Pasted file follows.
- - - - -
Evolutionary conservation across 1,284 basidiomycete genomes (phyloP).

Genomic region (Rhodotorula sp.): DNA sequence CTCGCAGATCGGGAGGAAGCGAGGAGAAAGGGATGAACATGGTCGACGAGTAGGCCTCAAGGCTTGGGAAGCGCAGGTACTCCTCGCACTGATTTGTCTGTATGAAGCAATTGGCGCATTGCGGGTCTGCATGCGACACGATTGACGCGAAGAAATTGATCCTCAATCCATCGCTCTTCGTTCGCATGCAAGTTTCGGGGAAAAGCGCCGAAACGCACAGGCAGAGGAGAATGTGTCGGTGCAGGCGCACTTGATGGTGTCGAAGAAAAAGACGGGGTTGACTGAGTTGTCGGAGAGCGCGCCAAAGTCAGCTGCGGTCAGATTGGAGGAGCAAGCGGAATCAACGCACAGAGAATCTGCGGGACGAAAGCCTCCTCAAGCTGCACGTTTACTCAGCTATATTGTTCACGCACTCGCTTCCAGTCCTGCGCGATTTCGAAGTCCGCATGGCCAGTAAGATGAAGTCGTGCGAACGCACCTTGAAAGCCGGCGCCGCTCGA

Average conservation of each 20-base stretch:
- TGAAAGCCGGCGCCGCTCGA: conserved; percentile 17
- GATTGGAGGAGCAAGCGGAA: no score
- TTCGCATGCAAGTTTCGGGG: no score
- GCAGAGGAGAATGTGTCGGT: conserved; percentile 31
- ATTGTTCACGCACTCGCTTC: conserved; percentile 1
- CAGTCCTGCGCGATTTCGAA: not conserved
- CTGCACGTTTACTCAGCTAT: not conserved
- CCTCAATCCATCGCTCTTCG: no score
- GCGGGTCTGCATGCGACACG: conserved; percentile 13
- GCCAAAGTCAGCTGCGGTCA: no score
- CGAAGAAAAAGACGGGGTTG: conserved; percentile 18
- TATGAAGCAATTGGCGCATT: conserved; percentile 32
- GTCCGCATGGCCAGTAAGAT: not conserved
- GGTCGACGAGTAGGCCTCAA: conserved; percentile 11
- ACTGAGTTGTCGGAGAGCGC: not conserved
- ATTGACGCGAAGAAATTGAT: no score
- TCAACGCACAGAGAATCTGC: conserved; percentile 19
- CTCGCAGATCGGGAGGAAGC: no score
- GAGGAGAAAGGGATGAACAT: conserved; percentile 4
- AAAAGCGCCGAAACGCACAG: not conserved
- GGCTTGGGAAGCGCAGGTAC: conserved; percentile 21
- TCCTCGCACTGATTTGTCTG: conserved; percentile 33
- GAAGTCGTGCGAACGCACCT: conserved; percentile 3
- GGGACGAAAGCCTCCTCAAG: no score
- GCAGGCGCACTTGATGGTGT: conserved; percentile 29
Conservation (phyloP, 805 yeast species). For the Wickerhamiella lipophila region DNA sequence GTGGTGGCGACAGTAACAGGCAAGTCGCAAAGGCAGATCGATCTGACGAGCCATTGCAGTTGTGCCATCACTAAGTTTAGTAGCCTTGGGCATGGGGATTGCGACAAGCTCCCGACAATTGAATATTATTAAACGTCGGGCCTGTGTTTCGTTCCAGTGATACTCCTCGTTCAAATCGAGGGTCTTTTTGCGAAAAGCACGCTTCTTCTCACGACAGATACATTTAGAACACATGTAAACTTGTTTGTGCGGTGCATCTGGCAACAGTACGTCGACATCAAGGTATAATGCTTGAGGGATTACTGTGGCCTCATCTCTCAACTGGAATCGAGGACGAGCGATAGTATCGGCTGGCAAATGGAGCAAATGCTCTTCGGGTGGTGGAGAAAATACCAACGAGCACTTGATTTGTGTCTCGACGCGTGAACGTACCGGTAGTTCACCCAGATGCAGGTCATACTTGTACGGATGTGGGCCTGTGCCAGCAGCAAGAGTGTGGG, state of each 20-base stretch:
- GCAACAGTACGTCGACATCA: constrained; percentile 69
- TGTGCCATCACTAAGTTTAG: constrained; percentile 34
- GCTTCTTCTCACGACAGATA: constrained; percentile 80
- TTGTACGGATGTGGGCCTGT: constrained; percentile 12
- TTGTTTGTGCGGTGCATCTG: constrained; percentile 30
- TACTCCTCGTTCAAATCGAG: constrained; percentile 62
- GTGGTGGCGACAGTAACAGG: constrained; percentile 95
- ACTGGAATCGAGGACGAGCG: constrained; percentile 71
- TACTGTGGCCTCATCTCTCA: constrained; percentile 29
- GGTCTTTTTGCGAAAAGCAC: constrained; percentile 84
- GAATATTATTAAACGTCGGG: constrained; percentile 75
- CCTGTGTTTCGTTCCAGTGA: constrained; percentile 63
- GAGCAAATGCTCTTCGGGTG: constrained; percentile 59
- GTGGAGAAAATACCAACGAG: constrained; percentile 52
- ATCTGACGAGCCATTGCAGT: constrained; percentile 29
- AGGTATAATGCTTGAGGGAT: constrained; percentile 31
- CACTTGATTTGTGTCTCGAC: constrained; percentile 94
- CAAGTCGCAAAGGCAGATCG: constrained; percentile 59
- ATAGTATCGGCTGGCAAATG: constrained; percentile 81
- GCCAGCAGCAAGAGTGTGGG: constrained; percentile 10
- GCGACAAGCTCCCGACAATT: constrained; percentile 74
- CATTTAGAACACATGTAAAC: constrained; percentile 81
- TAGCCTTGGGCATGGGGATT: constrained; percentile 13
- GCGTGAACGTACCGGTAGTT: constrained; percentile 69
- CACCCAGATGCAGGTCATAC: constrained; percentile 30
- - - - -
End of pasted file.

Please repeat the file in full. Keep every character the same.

Evolutionary conservation across 1,284 basidiomycete genomes (phyloP).

Genomic region (Rhodotorula sp.): DNA sequence CTCGCAGATCGGGAGGAAGCGAGGAGAAAGGGATGAACATGGTCGACGAGTAGGCCTCAAGGCTTGGGAAGCGCAGGTACTCCTCGCACTGATTTGTCTGTATGAAGCAATTGGCGCATTGCGGGTCTGCATGCGACACGATTGACGCGAAGAAATTGATCCTCAATCCATCGCTCTTCGTTCGCATGCAAGTTTCGGGGAAAAGCGCCGAAACGCACAGGCAGAGGAGAATGTGTCGGTGCAGGCGCACTTGATGGTGTCGAAGAAAAAGACGGGGTTGACTGAGTTGTCGGAGAGCGCGCCAAAGTCAGCTGCGGTCAGATTGGAGGAGCAAGCGGAATCAACGCACAGAGAATCTGCGGGACGAAAGCCTCCTCAAGCTGCACGTTTACTCAGCTATATTGTTCACGCACTCGCTTCCAGTCCTGCGCGATTTCGAAGTCCGCATGGCCAGTAAGATGAAGTCGTGCGAACGCACCTTGAAAGCCGGCGCCGCTCGA

Average conservation of each 20-base stretch:
- TGAAAGCCGGCGCCGCTCGA: conserved; percentile 17
- GATTGGAGGAGCAAGCGGAA: no score
- TTCGCATGCAAGTTTCGGGG: no score
- GCAGAGGAGAATGTGTCGGT: conserved; percentile 31
- ATTGTTCACGCACTCGCTTC: conserved; percentile 1
- CAGTCCTGCGCGATTTCGAA: not conserved
- CTGCACGTTTACTCAGCTAT: not conserved
- CCTCAATCCATCGCTCTTCG: no score
- GCGGGTCTGCATGCGACACG: conserved; percentile 13
- GCCAAAGTCAGCTGCGGTCA: no score
- CGAAGAAAAAGACGGGGTTG: conserved; percentile 18
- TATGAAGCAATTGGCGCATT: conserved; percentile 32
- GTCCGCATGGCCAGTAAGAT: not conserved
- GGTCGACGAGTAGGCCTCAA: conserved; percentile 11
- ACTGAGTTGTCGGAGAGCGC: not conserved
- ATTGACGCGAAGAAATTGAT: no score
- TCAACGCACAGAGAATCTGC: conserved; percentile 19
- CTCGCAGATCGGGAGGAAGC: no score
- GAGGAGAAAGGGATGAACAT: conserved; percentile 4
- AAAAGCGCCGAAACGCACAG: not conserved
- GGCTTGGGAAGCGCAGGTAC: conserved; percentile 21
- TCCTCGCACTGATTTGTCTG: conserved; percentile 33
- GAAGTCGTGCGAACGCACCT: conserved; percentile 3
- GGGACGAAAGCCTCCTCAAG: no score
- GCAGGCGCACTTGATGGTGT: conserved; percentile 29
Conservation (phyloP, 805 yeast species). For the Wickerhamiella lipophila region DNA sequence GTGGTGGCGACAGTAACAGGCAAGTCGCAAAGGCAGATCGATCTGACGAGCCATTGCAGTTGTGCCATCACTAAGTTTAGTAGCCTTGGGCATGGGGATTGCGACAAGCTCCCGACAATTGAATATTATTAAACGTCGGGCCTGTGTTTCGTTCCAGTGATACTCCTCGTTCAAATCGAGGGTCTTTTTGCGAAAAGCACGCTTCTTCTCACGACAGATACATTTAGAACACATGTAAACTTGTTTGTGCGGTGCATCTGGCAACAGTACGTCGACATCAAGGTATAATGCTTGAGGGATTACTGTGGCCTCATCTCTCAACTGGAATCGAGGACGAGCGATAGTATCGGCTGGCAAATGGAGCAAATGCTCTTCGGGTGGTGGAGAAAATACCAACGAGCACTTGATTTGTGTCTCGACGCGTGAACGTACCGGTAGTTCACCCAGATGCAGGTCATACTTGTACGGATGTGGGCCTGTGCCAGCAGCAAGAGTGTGGG, state of each 20-base stretch:
- GCAACAGTACGTCGACATCA: constrained; percentile 69
- TGTGCCATCACTAAGTTTAG: constrained; percentile 34
- GCTTCTTCTCACGACAGATA: constrained; percentile 80
- TTGTACGGATGTGGGCCTGT: constrained; percentile 12
- TTGTTTGTGCGGTGCATCTG: constrained; percentile 30
- TACTCCTCGTTCAAATCGAG: constrained; percentile 62
- GTGGTGGCGACAGTAACAGG: constrained; percentile 95
- ACTGGAATCGAGGACGAGCG: constrained; percentile 71
- TACTGTGGCCTCATCTCTCA: constrained; percentile 29
- GGTCTTTTTGCGAAAAGCAC: constrained; percentile 84
- GAATATTATTAAACGTCGGG: constrained; percentile 75
- CCTGTGTTTCGTTCCAGTGA: constrained; percentile 63
- GAGCAAATGCTCTTCGGGTG: constrained; percentile 59
- GTGGAGAAAATACCAACGAG: constrained; percentile 52
- ATCTGACGAGCCATTGCAGT: constrained; percentile 29
- AGGTATAATGCTTGAGGGAT: constrained; percentile 31
- CACTTGATTTGTGTCTCGAC: constrained; percentile 94
- CAAGTCGCAAAGGCAGATCG: constrained; percentile 59
- ATAGTATCGGCTGGCAAATG: constrained; percentile 81
- GCCAGCAGCAAGAGTGTGGG: constrained; percentile 10
- GCGACAAGCTCCCGACAATT: constrained; percentile 74
- CATTTAGAACACATGTAAAC: constrained; percentile 81
- TAGCCTTGGGCATGGGGATT: constrained; percentile 13
- GCGTGAACGTACCGGTAGTT: constrained; percentile 69
- CACCCAGATGCAGGTCATAC: constrained; percentile 30